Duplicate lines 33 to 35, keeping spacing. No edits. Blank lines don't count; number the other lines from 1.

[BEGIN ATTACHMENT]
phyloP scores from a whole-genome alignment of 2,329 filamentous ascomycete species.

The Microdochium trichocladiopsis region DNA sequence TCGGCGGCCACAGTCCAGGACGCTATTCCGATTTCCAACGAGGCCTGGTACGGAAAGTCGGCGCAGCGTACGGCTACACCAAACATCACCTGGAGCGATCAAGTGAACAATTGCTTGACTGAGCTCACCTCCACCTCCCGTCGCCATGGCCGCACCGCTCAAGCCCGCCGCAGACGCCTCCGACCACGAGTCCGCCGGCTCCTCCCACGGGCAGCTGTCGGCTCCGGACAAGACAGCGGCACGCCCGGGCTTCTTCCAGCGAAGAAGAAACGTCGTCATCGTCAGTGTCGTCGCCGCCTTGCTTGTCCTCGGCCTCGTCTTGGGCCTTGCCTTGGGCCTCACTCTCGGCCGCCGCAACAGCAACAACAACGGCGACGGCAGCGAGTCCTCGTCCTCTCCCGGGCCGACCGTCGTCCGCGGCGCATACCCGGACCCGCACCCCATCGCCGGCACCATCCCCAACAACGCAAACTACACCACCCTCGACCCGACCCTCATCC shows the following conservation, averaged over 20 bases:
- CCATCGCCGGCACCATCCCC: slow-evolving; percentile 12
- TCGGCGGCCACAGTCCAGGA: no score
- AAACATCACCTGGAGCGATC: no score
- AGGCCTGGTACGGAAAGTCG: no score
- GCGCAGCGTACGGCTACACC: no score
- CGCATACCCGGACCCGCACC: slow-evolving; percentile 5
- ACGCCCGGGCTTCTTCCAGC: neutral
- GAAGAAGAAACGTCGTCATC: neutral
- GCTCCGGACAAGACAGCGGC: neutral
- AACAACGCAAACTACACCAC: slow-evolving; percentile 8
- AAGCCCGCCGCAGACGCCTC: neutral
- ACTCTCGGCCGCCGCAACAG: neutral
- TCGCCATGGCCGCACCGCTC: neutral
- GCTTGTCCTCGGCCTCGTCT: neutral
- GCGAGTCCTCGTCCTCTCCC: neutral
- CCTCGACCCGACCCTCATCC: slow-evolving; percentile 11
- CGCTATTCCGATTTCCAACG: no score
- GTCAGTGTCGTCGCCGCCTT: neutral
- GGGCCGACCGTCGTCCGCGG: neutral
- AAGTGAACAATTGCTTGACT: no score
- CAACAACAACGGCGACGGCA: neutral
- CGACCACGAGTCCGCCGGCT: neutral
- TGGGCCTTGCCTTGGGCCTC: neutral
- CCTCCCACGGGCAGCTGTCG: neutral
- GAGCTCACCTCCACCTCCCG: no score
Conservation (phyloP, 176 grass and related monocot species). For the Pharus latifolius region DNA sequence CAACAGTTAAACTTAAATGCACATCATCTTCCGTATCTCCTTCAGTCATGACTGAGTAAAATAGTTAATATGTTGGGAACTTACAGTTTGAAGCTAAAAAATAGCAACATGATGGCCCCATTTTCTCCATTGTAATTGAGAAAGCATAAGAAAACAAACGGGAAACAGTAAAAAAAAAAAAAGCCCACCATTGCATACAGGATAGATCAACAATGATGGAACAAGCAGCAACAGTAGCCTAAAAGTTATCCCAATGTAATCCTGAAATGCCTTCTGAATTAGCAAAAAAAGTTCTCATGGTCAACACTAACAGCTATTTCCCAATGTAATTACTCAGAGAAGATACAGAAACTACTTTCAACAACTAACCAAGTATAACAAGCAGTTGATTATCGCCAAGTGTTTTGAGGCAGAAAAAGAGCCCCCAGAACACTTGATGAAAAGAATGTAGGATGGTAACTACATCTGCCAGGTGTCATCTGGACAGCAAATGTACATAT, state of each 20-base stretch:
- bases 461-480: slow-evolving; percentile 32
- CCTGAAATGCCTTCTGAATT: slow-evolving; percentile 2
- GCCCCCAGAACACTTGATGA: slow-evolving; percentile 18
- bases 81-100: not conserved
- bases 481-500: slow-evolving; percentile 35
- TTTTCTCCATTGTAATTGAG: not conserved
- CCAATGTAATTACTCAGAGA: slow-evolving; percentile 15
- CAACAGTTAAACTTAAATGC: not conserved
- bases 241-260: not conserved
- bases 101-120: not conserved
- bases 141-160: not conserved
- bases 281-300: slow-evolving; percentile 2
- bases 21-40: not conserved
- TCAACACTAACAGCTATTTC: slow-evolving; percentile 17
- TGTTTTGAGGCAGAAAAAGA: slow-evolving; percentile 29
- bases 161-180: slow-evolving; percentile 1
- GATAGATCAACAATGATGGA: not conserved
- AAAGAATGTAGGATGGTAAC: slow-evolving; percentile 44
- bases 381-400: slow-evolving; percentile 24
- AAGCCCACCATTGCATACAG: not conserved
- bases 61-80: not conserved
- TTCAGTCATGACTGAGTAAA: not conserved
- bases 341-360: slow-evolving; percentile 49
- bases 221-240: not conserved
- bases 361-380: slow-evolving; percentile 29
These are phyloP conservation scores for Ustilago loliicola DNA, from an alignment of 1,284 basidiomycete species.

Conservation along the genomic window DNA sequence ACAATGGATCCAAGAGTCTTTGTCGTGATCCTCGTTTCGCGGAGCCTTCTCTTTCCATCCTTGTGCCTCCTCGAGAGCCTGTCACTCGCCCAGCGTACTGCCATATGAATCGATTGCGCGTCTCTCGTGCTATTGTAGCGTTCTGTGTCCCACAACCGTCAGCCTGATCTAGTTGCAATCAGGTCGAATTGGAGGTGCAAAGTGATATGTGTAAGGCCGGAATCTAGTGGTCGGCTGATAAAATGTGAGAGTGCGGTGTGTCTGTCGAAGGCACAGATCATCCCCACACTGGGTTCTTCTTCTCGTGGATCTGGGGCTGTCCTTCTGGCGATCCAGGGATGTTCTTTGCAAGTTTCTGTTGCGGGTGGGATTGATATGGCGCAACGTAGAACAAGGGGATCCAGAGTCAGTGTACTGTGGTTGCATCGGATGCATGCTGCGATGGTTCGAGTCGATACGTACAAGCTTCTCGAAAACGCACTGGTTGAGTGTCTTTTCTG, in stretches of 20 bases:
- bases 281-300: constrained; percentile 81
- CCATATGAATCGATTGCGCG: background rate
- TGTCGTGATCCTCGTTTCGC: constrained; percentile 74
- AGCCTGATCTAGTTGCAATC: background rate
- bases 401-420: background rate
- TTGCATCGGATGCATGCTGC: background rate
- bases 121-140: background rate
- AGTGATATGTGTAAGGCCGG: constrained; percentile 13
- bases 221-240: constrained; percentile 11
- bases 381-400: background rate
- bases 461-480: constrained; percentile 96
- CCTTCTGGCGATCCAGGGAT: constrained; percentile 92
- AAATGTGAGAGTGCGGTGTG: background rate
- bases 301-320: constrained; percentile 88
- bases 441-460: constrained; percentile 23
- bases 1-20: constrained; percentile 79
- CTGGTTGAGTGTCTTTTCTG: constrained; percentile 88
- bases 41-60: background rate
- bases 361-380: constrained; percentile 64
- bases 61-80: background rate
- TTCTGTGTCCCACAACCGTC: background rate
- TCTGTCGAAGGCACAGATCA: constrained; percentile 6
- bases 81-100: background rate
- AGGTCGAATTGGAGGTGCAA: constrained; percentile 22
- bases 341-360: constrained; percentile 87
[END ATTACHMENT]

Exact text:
- bases 481-500: slow-evolving; percentile 35
- TTTTCTCCATTGTAATTGAG: not conserved
- CCAATGTAATTACTCAGAGA: slow-evolving; percentile 15